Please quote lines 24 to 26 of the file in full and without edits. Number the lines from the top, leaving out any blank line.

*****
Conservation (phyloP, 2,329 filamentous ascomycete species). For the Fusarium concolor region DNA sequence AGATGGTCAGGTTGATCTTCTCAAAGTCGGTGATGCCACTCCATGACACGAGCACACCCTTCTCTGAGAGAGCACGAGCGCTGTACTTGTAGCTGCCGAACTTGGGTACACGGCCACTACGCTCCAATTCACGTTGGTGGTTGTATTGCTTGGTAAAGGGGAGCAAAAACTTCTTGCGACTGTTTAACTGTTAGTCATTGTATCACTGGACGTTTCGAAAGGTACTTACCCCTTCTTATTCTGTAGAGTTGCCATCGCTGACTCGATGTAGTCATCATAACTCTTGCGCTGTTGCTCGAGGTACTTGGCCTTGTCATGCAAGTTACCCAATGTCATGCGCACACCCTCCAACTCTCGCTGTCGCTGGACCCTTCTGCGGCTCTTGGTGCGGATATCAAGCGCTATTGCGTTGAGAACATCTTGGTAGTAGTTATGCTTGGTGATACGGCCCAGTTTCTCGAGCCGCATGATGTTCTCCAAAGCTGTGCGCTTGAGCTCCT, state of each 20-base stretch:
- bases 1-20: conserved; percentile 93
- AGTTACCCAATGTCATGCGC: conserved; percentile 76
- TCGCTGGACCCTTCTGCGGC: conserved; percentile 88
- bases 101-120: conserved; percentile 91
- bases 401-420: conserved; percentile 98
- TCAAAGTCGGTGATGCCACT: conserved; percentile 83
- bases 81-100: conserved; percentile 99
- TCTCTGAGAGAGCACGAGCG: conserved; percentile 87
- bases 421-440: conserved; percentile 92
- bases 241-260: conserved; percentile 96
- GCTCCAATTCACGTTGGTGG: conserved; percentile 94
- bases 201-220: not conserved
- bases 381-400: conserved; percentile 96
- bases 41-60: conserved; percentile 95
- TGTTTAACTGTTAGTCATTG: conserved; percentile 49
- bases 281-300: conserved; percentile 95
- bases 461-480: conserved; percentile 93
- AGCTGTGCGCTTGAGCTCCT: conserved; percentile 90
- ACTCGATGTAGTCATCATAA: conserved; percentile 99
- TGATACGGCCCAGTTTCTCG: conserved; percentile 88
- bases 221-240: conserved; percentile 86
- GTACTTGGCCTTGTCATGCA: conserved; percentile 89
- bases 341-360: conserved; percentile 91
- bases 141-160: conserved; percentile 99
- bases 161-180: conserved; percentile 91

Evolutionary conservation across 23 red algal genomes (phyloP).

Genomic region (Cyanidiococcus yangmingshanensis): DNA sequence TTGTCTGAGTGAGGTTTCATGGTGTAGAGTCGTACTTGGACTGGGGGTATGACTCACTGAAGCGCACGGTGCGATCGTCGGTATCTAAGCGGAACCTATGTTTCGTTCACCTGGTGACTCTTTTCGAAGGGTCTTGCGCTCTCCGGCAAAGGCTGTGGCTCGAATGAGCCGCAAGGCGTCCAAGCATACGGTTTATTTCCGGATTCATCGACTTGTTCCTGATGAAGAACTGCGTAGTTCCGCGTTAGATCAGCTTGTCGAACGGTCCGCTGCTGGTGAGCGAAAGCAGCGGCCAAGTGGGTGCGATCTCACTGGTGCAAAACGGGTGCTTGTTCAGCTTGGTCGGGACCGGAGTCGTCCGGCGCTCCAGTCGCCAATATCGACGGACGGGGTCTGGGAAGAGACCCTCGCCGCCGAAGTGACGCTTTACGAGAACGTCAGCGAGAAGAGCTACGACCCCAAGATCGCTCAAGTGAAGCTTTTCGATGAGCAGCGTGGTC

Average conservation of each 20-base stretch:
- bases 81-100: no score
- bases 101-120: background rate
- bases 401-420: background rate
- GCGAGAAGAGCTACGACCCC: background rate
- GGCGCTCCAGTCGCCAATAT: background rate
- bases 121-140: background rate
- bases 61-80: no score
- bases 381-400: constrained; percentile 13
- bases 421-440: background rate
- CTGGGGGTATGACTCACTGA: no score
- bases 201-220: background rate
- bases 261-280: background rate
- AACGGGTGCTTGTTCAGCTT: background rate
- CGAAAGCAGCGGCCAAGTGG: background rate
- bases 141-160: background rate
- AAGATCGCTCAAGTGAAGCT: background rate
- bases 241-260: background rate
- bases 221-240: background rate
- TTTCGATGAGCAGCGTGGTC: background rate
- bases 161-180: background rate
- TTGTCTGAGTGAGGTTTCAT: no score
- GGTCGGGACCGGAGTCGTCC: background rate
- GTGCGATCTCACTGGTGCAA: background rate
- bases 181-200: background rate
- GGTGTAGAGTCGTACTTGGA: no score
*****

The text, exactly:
- bases 341-360: conserved; percentile 91
- bases 141-160: conserved; percentile 99
- bases 161-180: conserved; percentile 91